But there is something that connects how we are tempted and how Jesus was tempted. Let’s put it this way: temptation is the experience of being pulled to live our way and not God’s way. This the temptation underneath all other temptations: that of wanting and seeking anything other than God and his ways. One of the reasons I want to make this clear is because I’m guessing there are believers who feel guilty for being tempted. Maybe you have felt guilty because you were tempted. Maybe you’ve thought that you shouldn’t ever have desires that are wrong. And remember this too: when temptations do come your way, you can pray this prayer from The Lord’s Prayer: And do not bring us into temptation, but deliver us from the evil one.

Pope Francis once caused a bit of stir when in a TV interview he suggested it might be time to change the wording of the sixth petition of The Lord’s Prayer: And do not bring us into temptation, but deliver us from the evil one. This is what he said: “It is not a good translation because it speaks of a God who induces temptation. I am the one who falls; it’s not God pushing me into temptation to then see how I have fallen. A father doesn’t do that, a father helps you get up immediately. It’s Satan who leads us into temptation, that’s his department.” To Pope Francis, I say yes and no. I say yes because even Scripture tells us that God does not tempt us to do evil. James 1:13 says: No one undergoing a trial should say, “I am being tempted by God,” since God is not tempted by evil, and he himself doesn’t tempt anyone. And I say no because God does allow temptation to enter our lives. Otherwise, we would never experience temptation at all.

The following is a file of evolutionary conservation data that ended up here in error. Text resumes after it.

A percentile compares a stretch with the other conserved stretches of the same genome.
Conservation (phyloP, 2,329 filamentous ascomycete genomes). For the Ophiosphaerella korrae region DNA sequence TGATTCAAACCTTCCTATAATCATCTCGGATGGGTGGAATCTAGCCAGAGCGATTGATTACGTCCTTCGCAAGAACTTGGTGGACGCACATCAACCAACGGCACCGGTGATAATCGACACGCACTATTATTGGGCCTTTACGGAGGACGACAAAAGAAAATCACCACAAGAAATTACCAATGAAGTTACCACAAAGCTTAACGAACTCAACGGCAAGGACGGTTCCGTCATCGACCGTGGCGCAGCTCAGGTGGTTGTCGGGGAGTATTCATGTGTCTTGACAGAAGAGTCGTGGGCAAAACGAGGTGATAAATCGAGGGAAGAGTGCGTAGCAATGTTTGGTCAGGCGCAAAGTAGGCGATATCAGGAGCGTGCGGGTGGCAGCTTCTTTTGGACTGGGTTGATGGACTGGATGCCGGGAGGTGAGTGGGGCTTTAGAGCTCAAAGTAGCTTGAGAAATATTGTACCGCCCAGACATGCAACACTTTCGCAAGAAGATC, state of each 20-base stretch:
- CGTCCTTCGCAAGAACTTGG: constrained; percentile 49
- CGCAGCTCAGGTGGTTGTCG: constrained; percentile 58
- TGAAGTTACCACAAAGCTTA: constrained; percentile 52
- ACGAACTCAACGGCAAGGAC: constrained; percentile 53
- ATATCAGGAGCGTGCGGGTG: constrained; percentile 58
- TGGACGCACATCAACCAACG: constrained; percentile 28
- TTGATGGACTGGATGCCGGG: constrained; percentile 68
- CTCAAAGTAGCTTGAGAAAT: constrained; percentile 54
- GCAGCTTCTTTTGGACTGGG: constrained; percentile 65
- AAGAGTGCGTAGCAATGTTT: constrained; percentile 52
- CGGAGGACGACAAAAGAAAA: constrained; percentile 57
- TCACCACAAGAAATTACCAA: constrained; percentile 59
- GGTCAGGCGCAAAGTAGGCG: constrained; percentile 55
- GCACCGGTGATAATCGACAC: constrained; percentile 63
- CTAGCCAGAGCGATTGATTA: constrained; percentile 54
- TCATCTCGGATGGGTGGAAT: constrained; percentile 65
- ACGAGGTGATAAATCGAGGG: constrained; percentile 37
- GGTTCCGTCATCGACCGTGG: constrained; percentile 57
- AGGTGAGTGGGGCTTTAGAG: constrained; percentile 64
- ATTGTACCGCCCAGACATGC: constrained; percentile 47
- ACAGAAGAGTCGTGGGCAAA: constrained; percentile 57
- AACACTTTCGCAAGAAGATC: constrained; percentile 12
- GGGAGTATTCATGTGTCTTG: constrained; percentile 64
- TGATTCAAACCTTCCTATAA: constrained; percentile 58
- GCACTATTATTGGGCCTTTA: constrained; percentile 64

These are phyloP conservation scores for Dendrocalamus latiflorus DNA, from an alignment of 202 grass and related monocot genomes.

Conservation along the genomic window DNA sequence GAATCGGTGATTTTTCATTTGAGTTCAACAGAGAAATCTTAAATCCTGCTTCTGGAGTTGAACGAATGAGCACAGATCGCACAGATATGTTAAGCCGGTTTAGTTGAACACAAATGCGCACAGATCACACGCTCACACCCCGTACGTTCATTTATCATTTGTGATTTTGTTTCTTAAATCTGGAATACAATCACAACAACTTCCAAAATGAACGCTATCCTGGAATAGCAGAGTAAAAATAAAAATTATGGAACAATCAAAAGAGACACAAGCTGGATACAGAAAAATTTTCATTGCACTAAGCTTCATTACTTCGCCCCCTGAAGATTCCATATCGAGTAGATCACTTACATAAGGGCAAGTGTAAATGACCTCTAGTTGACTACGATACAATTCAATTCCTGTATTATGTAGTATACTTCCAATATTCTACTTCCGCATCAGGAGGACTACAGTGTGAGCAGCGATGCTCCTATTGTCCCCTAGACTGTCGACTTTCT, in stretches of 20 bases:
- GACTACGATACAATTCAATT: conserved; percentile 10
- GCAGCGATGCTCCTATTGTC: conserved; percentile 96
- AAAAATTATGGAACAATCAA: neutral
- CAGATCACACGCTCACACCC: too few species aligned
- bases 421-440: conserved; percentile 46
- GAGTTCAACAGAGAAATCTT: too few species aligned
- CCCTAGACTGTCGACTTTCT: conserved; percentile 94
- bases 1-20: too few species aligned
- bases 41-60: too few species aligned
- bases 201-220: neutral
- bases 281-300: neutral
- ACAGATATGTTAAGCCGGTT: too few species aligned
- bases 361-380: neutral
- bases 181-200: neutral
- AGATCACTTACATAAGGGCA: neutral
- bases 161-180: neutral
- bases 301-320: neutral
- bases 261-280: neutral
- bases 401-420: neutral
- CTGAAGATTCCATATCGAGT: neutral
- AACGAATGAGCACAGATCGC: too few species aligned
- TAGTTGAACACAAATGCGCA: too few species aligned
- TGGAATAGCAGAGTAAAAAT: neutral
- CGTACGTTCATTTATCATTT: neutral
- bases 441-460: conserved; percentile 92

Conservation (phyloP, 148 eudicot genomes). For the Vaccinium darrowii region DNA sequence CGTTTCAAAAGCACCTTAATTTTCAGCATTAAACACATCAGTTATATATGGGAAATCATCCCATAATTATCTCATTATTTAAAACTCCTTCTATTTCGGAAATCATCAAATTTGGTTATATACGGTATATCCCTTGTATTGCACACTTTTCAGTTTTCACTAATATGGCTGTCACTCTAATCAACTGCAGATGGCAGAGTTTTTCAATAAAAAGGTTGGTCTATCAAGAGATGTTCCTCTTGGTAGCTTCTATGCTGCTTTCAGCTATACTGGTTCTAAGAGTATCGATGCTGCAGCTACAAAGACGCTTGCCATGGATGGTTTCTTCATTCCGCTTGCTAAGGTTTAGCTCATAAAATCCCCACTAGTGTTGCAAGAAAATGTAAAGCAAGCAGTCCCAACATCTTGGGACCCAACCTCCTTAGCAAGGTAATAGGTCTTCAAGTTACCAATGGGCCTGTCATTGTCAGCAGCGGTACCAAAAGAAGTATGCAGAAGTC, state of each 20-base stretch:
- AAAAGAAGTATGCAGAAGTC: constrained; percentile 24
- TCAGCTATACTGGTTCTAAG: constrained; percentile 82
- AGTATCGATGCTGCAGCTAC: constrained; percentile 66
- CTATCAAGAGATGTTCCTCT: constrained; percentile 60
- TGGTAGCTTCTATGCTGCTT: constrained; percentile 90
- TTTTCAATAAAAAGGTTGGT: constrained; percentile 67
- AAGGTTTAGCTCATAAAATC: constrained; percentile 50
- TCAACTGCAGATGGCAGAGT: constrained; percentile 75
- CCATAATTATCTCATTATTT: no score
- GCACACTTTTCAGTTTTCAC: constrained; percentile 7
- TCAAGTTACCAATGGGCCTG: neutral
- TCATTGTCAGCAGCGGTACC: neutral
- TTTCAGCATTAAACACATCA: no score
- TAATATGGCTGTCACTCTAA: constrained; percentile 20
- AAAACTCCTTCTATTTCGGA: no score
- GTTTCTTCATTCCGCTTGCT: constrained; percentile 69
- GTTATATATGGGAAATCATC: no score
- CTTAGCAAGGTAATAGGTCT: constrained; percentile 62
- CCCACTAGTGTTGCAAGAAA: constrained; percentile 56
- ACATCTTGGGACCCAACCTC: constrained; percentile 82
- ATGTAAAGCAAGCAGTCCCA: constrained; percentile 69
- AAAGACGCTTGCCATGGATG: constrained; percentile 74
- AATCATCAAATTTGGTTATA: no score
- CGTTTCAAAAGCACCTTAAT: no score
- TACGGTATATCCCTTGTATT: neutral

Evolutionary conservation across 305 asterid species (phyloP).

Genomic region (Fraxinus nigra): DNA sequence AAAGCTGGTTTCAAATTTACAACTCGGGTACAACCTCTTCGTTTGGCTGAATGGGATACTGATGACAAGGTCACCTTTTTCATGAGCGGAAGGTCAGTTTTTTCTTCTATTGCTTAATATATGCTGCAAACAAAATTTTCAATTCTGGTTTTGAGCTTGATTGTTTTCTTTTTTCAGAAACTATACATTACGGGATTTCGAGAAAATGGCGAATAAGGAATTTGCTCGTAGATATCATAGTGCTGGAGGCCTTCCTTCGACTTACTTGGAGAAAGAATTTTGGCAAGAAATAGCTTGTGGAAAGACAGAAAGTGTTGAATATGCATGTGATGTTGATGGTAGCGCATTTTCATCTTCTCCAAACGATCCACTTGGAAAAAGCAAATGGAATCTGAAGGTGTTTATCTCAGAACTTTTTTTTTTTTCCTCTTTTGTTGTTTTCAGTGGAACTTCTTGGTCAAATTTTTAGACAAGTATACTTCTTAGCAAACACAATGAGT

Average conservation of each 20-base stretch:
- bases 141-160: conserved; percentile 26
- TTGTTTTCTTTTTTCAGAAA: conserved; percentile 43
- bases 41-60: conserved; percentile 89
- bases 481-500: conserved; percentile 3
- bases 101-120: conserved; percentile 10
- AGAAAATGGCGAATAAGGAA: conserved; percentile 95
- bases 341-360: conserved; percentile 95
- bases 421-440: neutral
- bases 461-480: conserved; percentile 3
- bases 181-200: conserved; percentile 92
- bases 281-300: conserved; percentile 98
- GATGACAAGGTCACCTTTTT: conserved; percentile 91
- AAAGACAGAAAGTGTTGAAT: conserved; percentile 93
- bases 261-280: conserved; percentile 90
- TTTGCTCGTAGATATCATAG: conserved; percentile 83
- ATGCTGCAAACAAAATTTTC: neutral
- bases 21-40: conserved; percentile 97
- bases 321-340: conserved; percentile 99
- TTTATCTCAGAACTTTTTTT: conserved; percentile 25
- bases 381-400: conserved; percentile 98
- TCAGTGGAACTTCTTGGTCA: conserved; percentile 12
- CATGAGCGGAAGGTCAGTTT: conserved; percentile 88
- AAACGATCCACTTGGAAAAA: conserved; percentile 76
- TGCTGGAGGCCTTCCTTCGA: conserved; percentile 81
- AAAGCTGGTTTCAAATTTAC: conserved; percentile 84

Think of the story of Job. Job is an example of a man who is faithful to God. Even God says he is a man of perfect integrity, who fears God and turns away from evil. But Satan says to God that this is only because everything goes right for Job. Nothing bad ever happens to him. So then Satan says to God: But stretch out your hand and strike everything he owns, and he will surely curse you to your face. And God, in response, says: Very well, everything he owns is in your power. However, do not lay a hand on Job himself. He gives Satan permission to have go at Job. He allows Job to be tempted to curse him; but he doesn’t cause it. And consider Jesus again. He was tempted twice that we know about—at the beginning and end of his earthly ministry. And at the beginning it was at the hand of Satan in the wilderness. Yet we’re also told that it was the Spirit who led Jesus into the wilderness.

So what do we take from this? Like Wesley Hills points out, God “applies pressure on His people to refine their faith and obedience, to make it stronger and more durable.” This is why some translate this line of The Lord’s Prayer in the following way: Save us from the time of trial. It means to pray that God would preserve us when we find ourselves tempted and tried in our loyalty to him and to his ways.

You’ll also notice that sometimes the last part of this prayer says deliver us from evil and other translation say deliver us from the evil one. In the end, the effect of the prayer is the same. But referring to the evil one reminds us that we do have an enemy. And while we can’t use “the devil made me do it” as an excuse when we give into temptation, we also need to realize that there are spiritual forces at work seeking to wreak havoc with our faith in God. Praying And do not bring us into temptation, but deliver us from the evil one means praying that God would preserve us when our broken, sinful, and evil desires assault us and pull us in wrong directions, away from him and his ways.